While disaster risk reduction in the context of tourism already begins before tourists embark on a journey, the involvement of multiple individual and corporate actors from several countries remains a challenge from the perspective of disaster risk reduction law. A case in point is the growing importance of individual tourism in the Arctic and Sub-Arctic and the increasing demand for rental cars by tourists in locations such as Iceland or Lapland/Sápmi where tourists operating unfamiliar vehicles may meet challenging road conditions, thus increasing the risk of accidents. While polar tourism draws its attractiveness from an element of adventure, the increasing accessibility of e.g. the European high north can mask the actual risks which exist there. In how far law (beyond generally applicable norms such as speed limits) is the best possible tool to address such risks faced by tourists is a question which has to be answered by the domestic legislatures as particular knowledge of the local situation is required for adequate assessments.

In particular in rural areas, the availability of volunteers is essential for mounting an effective disaster response. From a legal perspective, successfully engaging with civil society organizations requires the existence of clear legal frameworks within which volunteers can operate. The cooperation between public actors and civil society organizations and especially the work of volunteers vital to secure sufficient human resources in the event of a disaster. Of particular importance is the work of the national Red Cross societies. With the exception of Sweden,10 where the Red Cross is referred to in several legal instruments11 and where the national Red Cross society also seeks increased cooperation with public actors,12 all national Red Cross societies in the eight Arctic countries enjoy some kind of official status on the national level in the form of a specific law13 and have entered into agreements with public authorities.14 Not only is the local knowledge of volunteers essential in disaster situations,15 also the cooperation between national Red Cross societies and public authorities helps to provide a more complete range of disaster response options.16 Clear rules for the cooperation between non-state actors and authorities on different levels of government can contribute to strengthening the involvement of volunteers and thereby to the enhancement of disaster risk response capacities. In particular in the Nordic countries, where a strong role for the State has long been accepted and where public private partnerships are still more of an emerging concept than in many other places, the legal certainty gained by such agreements with the authorities or through law-making on the national level, can strengthen the sustainability of the work of non-state actors such as the Red Cross. The need for legal certainty also applies to ad hoc volunteers, i.e. persons who spontaneously help in an emergency situation.17 This includes legal protections in case of injuries or other damages sustained while volunteering and clear liability rules regarding potential damages caused by volunteers when trying to help. In particular in regions where the crossing of international borders is a common occurrence, such as in the European high north, a harmonization of such rules is desirable. This tort law dimension of disaster risk reduction law appears to require further development and academic research.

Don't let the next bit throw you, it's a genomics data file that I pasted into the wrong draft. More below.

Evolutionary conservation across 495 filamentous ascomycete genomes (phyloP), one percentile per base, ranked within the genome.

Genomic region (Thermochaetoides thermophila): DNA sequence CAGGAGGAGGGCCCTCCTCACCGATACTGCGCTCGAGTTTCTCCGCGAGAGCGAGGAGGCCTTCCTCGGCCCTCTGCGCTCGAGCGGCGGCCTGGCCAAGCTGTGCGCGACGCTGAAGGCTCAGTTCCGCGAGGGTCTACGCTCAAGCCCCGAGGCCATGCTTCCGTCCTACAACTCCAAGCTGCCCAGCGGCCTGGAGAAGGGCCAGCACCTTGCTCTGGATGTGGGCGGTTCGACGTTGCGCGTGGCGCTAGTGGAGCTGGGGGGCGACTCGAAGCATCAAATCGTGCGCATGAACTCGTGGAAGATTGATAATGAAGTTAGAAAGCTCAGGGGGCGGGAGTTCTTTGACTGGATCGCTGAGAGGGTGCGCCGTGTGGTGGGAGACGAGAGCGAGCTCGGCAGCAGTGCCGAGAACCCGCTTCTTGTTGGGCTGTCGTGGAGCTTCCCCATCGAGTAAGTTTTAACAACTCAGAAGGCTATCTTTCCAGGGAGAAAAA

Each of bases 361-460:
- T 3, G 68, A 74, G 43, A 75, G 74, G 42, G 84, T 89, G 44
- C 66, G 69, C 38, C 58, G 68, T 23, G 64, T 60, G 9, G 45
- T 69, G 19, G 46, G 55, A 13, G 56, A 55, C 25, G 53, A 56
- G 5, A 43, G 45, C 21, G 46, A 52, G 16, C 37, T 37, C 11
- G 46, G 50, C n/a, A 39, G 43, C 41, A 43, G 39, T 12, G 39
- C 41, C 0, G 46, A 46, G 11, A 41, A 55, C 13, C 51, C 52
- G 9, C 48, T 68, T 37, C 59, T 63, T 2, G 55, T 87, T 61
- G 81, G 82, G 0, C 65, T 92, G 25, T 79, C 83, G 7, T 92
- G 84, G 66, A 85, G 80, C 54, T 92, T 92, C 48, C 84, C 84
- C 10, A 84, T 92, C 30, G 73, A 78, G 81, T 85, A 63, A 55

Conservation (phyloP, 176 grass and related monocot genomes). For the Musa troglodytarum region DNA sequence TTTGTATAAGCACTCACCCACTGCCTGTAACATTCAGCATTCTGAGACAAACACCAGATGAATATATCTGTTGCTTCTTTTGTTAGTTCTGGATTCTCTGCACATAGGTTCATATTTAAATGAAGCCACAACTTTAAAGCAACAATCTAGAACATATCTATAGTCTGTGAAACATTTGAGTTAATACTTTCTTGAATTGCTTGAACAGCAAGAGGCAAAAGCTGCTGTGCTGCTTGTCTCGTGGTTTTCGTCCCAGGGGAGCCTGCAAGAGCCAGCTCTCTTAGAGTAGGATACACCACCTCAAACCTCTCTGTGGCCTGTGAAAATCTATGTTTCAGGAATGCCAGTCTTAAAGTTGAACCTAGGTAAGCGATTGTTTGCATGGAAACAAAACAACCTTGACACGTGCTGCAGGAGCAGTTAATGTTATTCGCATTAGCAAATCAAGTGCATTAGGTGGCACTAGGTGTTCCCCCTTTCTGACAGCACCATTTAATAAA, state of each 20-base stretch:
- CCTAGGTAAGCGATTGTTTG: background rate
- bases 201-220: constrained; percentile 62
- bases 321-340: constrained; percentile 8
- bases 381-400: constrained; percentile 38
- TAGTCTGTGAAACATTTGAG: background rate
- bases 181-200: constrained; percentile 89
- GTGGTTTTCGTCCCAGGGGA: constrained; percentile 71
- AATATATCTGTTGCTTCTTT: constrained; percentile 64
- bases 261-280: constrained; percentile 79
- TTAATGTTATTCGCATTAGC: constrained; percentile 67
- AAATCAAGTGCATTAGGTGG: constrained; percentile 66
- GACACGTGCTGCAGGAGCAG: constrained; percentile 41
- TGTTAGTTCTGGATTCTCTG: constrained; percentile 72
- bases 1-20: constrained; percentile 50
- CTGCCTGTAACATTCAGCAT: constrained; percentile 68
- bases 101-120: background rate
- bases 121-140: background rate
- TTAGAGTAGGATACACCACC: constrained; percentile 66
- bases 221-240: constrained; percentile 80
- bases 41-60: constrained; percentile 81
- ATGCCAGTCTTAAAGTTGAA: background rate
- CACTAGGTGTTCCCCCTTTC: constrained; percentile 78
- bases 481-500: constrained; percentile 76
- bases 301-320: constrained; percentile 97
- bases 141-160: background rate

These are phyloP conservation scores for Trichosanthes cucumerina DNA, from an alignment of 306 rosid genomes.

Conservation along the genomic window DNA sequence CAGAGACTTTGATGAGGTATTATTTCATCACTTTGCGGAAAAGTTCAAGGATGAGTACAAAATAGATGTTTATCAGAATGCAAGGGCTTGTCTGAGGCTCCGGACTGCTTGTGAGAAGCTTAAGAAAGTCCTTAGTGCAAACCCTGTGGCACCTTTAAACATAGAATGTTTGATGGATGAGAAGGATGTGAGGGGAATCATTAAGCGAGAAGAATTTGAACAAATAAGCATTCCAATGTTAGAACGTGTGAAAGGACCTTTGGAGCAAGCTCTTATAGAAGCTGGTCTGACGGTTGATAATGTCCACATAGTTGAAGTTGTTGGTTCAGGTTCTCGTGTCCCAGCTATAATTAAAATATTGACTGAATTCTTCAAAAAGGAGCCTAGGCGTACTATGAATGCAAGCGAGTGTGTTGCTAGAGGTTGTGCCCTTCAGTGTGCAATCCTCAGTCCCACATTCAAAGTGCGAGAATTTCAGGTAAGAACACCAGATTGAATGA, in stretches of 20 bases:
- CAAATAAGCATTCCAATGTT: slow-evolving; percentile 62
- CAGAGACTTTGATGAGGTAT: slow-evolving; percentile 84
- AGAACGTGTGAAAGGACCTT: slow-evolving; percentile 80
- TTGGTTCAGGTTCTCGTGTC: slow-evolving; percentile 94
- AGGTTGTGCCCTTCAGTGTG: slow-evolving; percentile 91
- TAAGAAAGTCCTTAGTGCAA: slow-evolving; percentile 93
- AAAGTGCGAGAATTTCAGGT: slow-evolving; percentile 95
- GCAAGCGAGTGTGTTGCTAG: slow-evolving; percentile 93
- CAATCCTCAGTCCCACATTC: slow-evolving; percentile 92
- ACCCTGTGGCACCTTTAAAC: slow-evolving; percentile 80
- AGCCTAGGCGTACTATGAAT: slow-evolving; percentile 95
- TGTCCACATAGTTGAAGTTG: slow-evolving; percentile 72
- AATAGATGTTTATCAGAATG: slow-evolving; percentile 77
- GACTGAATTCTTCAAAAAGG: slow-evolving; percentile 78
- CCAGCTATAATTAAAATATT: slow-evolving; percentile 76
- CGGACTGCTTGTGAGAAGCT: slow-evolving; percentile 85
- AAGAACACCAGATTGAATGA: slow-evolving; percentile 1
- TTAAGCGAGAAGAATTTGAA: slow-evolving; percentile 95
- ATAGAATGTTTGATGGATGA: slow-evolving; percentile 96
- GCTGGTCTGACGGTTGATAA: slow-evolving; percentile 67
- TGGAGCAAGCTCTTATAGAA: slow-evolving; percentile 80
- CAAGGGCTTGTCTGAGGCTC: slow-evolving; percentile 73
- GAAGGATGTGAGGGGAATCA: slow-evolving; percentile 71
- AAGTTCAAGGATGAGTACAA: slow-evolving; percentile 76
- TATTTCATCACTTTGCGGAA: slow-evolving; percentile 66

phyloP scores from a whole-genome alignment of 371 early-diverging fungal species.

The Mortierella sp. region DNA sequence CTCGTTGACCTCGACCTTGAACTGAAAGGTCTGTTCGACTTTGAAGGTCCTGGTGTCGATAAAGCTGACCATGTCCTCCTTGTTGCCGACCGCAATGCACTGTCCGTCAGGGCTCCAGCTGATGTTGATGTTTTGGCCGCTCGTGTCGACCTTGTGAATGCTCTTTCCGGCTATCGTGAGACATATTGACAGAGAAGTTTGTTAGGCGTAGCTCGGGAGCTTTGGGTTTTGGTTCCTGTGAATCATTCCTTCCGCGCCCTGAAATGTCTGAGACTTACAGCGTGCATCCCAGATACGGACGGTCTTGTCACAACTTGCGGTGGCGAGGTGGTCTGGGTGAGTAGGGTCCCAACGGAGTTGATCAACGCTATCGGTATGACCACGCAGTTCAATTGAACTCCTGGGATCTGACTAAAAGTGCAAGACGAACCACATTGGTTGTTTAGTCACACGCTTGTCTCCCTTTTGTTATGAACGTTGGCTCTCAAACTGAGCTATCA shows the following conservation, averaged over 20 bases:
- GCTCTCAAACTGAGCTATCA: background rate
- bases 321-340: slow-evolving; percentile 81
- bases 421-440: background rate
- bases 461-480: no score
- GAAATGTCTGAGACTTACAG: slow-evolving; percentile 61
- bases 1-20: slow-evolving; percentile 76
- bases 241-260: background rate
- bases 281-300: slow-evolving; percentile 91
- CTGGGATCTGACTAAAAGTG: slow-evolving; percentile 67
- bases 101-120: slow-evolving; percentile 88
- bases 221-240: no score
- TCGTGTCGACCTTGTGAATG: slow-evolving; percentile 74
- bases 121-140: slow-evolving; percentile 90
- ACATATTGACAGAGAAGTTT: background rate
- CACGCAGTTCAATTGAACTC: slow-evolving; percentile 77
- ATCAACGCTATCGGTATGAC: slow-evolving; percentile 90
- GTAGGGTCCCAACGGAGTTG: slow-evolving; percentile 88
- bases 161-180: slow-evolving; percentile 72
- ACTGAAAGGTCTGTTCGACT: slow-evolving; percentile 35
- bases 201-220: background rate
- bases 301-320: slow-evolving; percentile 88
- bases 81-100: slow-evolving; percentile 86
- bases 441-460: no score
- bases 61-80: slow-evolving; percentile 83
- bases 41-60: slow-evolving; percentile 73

Overall, 2018 saw limited legal developments but a greater emphasis on practical cooperation across borders. International legal frameworks already exist and are being implemented continuously. The Arctic Council continues to play a key role in this regard, for example through the Arctic Search and Rescue Agreement (Arctic sar Agreement),18 which has been created under its auspices. In the context of the Arctic Council, the work of the Emergency Prevention, Preparedness and Response (eppr) working group, which now consists of two new expert groups which are concentrating on Search and Rescue as well as on Marine Environmental Response, essentially mirroring the Arctic sar Agreement and the Agreement on Cooperation on Marine Oil Pollution Preparedness and Response in the Arctic (mospa).19 The efforts of the eppr working group. which is organizing workshops and exercises,20 are particularly important as the myriad of State and non-state actors involved in disaster prevention and mitigation, the absence of clear data,21 etc. make it difficult to adequately assess the current level of cross-border cooperation. Also the Red Cross Arctic Disaster Management project run by the Finnish Red Cross22 provides an important contribution to better understanding of the available disaster response capacities in the Arctic.